The Accessory Dream Guide Issue 5


Are you considering towing an RV, boat trailer, or utility trailer for the first time? Start by asking these fundamental questions to better define your own specific towing situation and needs. First and foremost: what type of trailer are you towing? Each trailer will have a specific hitch requirement since trailers range in gross trailer weight and tongue weight. The most common type of hitches are receiver hitches which mount to the towing vehicle’s frame and are divided into 5 classes, depending on their weight capacity and receiver tube size. If you are towing something more heavy duty, you may need to move up to a 5th wheel hitch. This is a heavy-duty hitch

which mounts into the bed of a pickup truck, similar to those used by commercial tractor-trailer rigs. Another heavy-duty option is a goose-

neck hitch which also mounts into the bed of a pickup truck. However, goosenecks are designed to be less intrusive than 5th wheels by allowing full access to the truck bed when the trailer is not hooked up. Next: what type of vehicle will you be towing your trailer with? A pickup truck, van, crossover, or even a car can be set up to tow a trailer. But each type of vehicle will have different requirements and capabilities and will require specialized equipment to tow your trailer safely. Some vehicles come with a factory towing package already installed, while others will need an aftermarket hitch, brake controller and proper wiring installed to be road ready. The weight of your trailer as well as its contents will require a specific vehicle size and power capability in order to be able to handle towing successfully.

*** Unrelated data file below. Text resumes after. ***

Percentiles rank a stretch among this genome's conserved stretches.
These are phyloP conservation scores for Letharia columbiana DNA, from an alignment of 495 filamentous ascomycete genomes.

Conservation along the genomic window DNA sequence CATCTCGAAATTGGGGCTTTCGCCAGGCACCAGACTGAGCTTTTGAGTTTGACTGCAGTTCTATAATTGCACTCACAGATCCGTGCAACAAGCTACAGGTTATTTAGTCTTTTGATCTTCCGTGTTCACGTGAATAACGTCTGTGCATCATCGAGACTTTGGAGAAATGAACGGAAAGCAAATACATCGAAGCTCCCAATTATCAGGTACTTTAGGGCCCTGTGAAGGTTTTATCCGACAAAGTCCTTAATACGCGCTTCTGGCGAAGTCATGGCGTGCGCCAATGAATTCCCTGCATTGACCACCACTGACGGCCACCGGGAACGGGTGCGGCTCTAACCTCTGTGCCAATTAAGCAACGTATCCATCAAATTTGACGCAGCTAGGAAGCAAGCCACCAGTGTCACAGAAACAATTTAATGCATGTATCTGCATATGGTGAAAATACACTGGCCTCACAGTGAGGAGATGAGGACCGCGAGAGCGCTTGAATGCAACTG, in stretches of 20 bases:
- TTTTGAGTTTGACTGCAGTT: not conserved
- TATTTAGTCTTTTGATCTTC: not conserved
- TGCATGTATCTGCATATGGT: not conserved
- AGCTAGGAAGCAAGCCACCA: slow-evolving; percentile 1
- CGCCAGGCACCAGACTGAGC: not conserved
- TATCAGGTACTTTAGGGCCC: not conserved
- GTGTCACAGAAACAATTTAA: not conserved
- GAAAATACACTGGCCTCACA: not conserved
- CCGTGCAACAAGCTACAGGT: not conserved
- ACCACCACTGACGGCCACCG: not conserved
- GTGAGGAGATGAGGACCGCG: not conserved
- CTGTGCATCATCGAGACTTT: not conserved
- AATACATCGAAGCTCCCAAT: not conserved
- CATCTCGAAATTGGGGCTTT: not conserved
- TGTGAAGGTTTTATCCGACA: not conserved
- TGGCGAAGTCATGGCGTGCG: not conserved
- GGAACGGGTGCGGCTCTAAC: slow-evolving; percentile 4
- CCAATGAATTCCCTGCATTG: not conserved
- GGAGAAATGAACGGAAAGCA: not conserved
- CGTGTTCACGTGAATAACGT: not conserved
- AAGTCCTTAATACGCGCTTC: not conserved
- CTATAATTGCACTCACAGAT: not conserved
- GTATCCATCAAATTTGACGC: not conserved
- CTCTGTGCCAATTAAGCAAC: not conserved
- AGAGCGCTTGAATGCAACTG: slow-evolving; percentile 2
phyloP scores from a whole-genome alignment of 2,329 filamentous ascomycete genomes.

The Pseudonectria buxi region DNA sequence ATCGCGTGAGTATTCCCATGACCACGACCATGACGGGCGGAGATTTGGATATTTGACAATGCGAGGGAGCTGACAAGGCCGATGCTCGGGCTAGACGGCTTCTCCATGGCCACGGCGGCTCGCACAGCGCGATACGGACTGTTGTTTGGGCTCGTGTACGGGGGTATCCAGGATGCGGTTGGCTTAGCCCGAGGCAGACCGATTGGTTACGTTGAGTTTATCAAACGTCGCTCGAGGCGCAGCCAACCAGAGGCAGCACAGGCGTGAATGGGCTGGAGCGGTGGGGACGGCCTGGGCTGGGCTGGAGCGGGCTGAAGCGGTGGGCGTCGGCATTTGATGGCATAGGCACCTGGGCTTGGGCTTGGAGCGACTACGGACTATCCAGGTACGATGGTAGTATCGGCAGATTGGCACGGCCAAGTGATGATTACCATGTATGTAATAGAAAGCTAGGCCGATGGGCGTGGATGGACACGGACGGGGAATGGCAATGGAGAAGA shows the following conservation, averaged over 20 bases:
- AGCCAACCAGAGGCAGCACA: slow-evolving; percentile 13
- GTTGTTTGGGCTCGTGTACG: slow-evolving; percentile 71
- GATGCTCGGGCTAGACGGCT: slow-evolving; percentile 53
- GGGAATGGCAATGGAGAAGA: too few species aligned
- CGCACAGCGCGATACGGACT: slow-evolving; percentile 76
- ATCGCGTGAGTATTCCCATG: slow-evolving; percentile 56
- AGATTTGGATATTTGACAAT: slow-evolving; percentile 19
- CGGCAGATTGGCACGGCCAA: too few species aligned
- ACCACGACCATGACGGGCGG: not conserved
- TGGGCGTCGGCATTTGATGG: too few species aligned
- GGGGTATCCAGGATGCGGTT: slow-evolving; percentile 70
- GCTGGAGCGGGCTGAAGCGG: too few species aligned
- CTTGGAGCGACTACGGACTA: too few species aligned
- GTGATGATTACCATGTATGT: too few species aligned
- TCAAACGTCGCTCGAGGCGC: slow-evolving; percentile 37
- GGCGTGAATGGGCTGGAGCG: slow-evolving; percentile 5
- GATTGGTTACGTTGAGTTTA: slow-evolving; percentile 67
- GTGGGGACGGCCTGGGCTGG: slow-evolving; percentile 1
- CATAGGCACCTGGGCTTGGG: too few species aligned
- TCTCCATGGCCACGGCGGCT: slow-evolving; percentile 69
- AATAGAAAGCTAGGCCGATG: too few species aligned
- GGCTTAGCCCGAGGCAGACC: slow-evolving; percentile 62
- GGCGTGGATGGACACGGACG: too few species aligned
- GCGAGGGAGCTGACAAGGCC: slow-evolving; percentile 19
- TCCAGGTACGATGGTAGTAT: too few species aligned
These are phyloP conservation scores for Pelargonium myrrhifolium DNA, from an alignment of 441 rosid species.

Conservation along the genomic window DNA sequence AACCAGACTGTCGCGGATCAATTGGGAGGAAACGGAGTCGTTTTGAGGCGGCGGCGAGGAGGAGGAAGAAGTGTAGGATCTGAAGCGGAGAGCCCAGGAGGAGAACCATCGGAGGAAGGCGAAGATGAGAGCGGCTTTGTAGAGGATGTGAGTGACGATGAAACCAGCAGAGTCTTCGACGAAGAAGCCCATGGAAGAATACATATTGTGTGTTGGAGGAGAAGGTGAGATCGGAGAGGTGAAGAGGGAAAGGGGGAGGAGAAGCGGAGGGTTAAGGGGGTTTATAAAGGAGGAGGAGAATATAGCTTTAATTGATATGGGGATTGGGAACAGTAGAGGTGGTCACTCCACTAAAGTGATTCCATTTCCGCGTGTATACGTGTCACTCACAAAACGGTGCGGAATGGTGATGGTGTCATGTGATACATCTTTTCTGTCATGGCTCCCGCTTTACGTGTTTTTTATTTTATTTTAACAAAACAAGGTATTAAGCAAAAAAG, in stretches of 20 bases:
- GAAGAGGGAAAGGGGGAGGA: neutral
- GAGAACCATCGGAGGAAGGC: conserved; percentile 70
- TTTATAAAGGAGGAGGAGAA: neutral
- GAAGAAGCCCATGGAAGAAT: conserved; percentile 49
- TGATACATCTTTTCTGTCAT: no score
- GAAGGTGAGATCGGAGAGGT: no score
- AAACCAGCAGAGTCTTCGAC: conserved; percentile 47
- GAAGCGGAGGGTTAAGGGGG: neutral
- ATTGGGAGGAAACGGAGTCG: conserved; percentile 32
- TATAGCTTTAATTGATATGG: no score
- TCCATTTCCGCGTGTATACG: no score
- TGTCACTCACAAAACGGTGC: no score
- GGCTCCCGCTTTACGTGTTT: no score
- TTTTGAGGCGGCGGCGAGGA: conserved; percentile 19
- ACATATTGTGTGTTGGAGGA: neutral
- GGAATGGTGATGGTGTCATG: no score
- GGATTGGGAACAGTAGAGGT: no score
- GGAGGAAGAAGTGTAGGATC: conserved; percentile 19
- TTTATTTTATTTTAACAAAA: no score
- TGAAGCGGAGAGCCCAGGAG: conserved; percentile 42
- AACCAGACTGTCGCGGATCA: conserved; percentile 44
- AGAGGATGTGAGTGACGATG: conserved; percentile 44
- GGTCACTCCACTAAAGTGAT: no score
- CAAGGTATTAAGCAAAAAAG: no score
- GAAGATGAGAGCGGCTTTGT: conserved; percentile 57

Other factors to consider are where are you going to take your trailer and what are the conditions of the roads you’ll be traveling on? As you can imagine, driving on less than ideal terrain or in poor weather can be challenging enough; towing a trailer in these conditions can be even more demanding. Some tips for safe towing include: ensure tire air pressure is correct, drive at a reasonable speed, leave plenty of stopping distance, arrange trailer cargo so the centre of gravity is just ahead of the axle, make sure the tow vehicle is rated to handle the trailer weight and the brake controller is set up properly. Also, if you are towing a large trailer then you should have sway control as well as a weight distribution hitch installed to prevent too much sway. Considering these questions and taking the time to consult with a hitch installation professional can make your first towing experience a much smoother ride. They will give you the advice you’ll need to best determine the right equipment for your type of vehicle, trailer and road-use combination.


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